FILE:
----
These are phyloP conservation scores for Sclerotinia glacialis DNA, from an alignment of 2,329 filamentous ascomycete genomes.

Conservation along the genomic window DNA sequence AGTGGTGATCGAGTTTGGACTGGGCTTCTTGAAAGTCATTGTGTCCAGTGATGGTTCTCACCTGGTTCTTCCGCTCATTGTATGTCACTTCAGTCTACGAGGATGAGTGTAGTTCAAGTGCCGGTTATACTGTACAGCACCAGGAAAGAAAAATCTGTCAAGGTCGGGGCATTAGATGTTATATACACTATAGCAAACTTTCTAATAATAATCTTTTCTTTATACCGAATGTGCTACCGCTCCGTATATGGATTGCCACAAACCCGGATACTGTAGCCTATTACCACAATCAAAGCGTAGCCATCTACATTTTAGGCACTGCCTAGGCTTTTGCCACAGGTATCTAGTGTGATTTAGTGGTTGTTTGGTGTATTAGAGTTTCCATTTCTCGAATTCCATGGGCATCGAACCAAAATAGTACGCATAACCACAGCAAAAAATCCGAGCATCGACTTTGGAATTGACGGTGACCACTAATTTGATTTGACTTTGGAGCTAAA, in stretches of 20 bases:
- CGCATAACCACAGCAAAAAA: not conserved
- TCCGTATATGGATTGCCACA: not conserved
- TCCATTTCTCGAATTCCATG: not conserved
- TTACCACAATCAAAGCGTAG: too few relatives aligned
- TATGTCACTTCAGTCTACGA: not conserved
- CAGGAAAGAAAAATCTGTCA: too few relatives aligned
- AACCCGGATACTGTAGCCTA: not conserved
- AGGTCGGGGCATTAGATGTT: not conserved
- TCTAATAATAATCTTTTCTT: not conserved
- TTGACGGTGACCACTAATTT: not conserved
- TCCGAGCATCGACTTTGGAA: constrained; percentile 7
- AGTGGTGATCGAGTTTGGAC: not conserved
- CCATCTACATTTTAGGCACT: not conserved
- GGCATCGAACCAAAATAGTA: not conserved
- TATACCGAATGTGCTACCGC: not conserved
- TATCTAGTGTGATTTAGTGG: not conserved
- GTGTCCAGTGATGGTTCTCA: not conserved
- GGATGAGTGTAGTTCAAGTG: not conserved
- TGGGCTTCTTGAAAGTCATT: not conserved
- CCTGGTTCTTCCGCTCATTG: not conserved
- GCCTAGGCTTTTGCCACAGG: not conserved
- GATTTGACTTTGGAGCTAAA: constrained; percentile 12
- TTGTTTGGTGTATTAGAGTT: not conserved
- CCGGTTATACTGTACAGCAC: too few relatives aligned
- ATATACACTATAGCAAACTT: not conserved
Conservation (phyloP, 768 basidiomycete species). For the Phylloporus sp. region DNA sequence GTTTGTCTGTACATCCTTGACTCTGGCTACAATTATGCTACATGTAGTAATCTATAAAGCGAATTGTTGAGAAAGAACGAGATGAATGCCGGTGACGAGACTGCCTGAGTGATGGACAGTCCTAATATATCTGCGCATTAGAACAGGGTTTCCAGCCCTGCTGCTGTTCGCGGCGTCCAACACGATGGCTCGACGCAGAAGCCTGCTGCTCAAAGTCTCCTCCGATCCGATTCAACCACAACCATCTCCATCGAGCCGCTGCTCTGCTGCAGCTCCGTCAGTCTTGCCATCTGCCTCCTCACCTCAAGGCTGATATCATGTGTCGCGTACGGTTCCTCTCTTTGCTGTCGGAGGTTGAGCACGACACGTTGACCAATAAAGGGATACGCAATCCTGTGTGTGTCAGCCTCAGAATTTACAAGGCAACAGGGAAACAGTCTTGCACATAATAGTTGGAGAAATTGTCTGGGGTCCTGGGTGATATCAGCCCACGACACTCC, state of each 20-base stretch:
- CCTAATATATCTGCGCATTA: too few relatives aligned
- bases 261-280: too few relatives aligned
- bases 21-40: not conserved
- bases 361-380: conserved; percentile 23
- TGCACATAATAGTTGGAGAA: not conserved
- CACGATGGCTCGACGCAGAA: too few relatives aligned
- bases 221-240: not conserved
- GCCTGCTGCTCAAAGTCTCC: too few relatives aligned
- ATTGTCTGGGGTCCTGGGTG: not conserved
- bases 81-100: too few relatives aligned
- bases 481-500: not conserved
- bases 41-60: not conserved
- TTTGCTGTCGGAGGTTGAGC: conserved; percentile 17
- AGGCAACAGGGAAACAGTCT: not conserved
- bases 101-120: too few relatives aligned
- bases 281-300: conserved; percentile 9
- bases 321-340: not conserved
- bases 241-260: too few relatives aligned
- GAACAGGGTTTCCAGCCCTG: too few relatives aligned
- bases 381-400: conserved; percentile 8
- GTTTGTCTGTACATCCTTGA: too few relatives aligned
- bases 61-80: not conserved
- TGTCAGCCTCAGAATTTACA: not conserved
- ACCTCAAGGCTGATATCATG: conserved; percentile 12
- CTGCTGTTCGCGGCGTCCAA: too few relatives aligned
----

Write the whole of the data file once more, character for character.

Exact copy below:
These are phyloP conservation scores for Sclerotinia glacialis DNA, from an alignment of 2,329 filamentous ascomycete genomes.

Conservation along the genomic window DNA sequence AGTGGTGATCGAGTTTGGACTGGGCTTCTTGAAAGTCATTGTGTCCAGTGATGGTTCTCACCTGGTTCTTCCGCTCATTGTATGTCACTTCAGTCTACGAGGATGAGTGTAGTTCAAGTGCCGGTTATACTGTACAGCACCAGGAAAGAAAAATCTGTCAAGGTCGGGGCATTAGATGTTATATACACTATAGCAAACTTTCTAATAATAATCTTTTCTTTATACCGAATGTGCTACCGCTCCGTATATGGATTGCCACAAACCCGGATACTGTAGCCTATTACCACAATCAAAGCGTAGCCATCTACATTTTAGGCACTGCCTAGGCTTTTGCCACAGGTATCTAGTGTGATTTAGTGGTTGTTTGGTGTATTAGAGTTTCCATTTCTCGAATTCCATGGGCATCGAACCAAAATAGTACGCATAACCACAGCAAAAAATCCGAGCATCGACTTTGGAATTGACGGTGACCACTAATTTGATTTGACTTTGGAGCTAAA, in stretches of 20 bases:
- CGCATAACCACAGCAAAAAA: not conserved
- TCCGTATATGGATTGCCACA: not conserved
- TCCATTTCTCGAATTCCATG: not conserved
- TTACCACAATCAAAGCGTAG: too few relatives aligned
- TATGTCACTTCAGTCTACGA: not conserved
- CAGGAAAGAAAAATCTGTCA: too few relatives aligned
- AACCCGGATACTGTAGCCTA: not conserved
- AGGTCGGGGCATTAGATGTT: not conserved
- TCTAATAATAATCTTTTCTT: not conserved
- TTGACGGTGACCACTAATTT: not conserved
- TCCGAGCATCGACTTTGGAA: constrained; percentile 7
- AGTGGTGATCGAGTTTGGAC: not conserved
- CCATCTACATTTTAGGCACT: not conserved
- GGCATCGAACCAAAATAGTA: not conserved
- TATACCGAATGTGCTACCGC: not conserved
- TATCTAGTGTGATTTAGTGG: not conserved
- GTGTCCAGTGATGGTTCTCA: not conserved
- GGATGAGTGTAGTTCAAGTG: not conserved
- TGGGCTTCTTGAAAGTCATT: not conserved
- CCTGGTTCTTCCGCTCATTG: not conserved
- GCCTAGGCTTTTGCCACAGG: not conserved
- GATTTGACTTTGGAGCTAAA: constrained; percentile 12
- TTGTTTGGTGTATTAGAGTT: not conserved
- CCGGTTATACTGTACAGCAC: too few relatives aligned
- ATATACACTATAGCAAACTT: not conserved
Conservation (phyloP, 768 basidiomycete species). For the Phylloporus sp. region DNA sequence GTTTGTCTGTACATCCTTGACTCTGGCTACAATTATGCTACATGTAGTAATCTATAAAGCGAATTGTTGAGAAAGAACGAGATGAATGCCGGTGACGAGACTGCCTGAGTGATGGACAGTCCTAATATATCTGCGCATTAGAACAGGGTTTCCAGCCCTGCTGCTGTTCGCGGCGTCCAACACGATGGCTCGACGCAGAAGCCTGCTGCTCAAAGTCTCCTCCGATCCGATTCAACCACAACCATCTCCATCGAGCCGCTGCTCTGCTGCAGCTCCGTCAGTCTTGCCATCTGCCTCCTCACCTCAAGGCTGATATCATGTGTCGCGTACGGTTCCTCTCTTTGCTGTCGGAGGTTGAGCACGACACGTTGACCAATAAAGGGATACGCAATCCTGTGTGTGTCAGCCTCAGAATTTACAAGGCAACAGGGAAACAGTCTTGCACATAATAGTTGGAGAAATTGTCTGGGGTCCTGGGTGATATCAGCCCACGACACTCC, state of each 20-base stretch:
- CCTAATATATCTGCGCATTA: too few relatives aligned
- bases 261-280: too few relatives aligned
- bases 21-40: not conserved
- bases 361-380: conserved; percentile 23
- TGCACATAATAGTTGGAGAA: not conserved
- CACGATGGCTCGACGCAGAA: too few relatives aligned
- bases 221-240: not conserved
- GCCTGCTGCTCAAAGTCTCC: too few relatives aligned
- ATTGTCTGGGGTCCTGGGTG: not conserved
- bases 81-100: too few relatives aligned
- bases 481-500: not conserved
- bases 41-60: not conserved
- TTTGCTGTCGGAGGTTGAGC: conserved; percentile 17
- AGGCAACAGGGAAACAGTCT: not conserved
- bases 101-120: too few relatives aligned
- bases 281-300: conserved; percentile 9
- bases 321-340: not conserved
- bases 241-260: too few relatives aligned
- GAACAGGGTTTCCAGCCCTG: too few relatives aligned
- bases 381-400: conserved; percentile 8
- GTTTGTCTGTACATCCTTGA: too few relatives aligned
- bases 61-80: not conserved
- TGTCAGCCTCAGAATTTACA: not conserved
- ACCTCAAGGCTGATATCATG: conserved; percentile 12
- CTGCTGTTCGCGGCGTCCAA: too few relatives aligned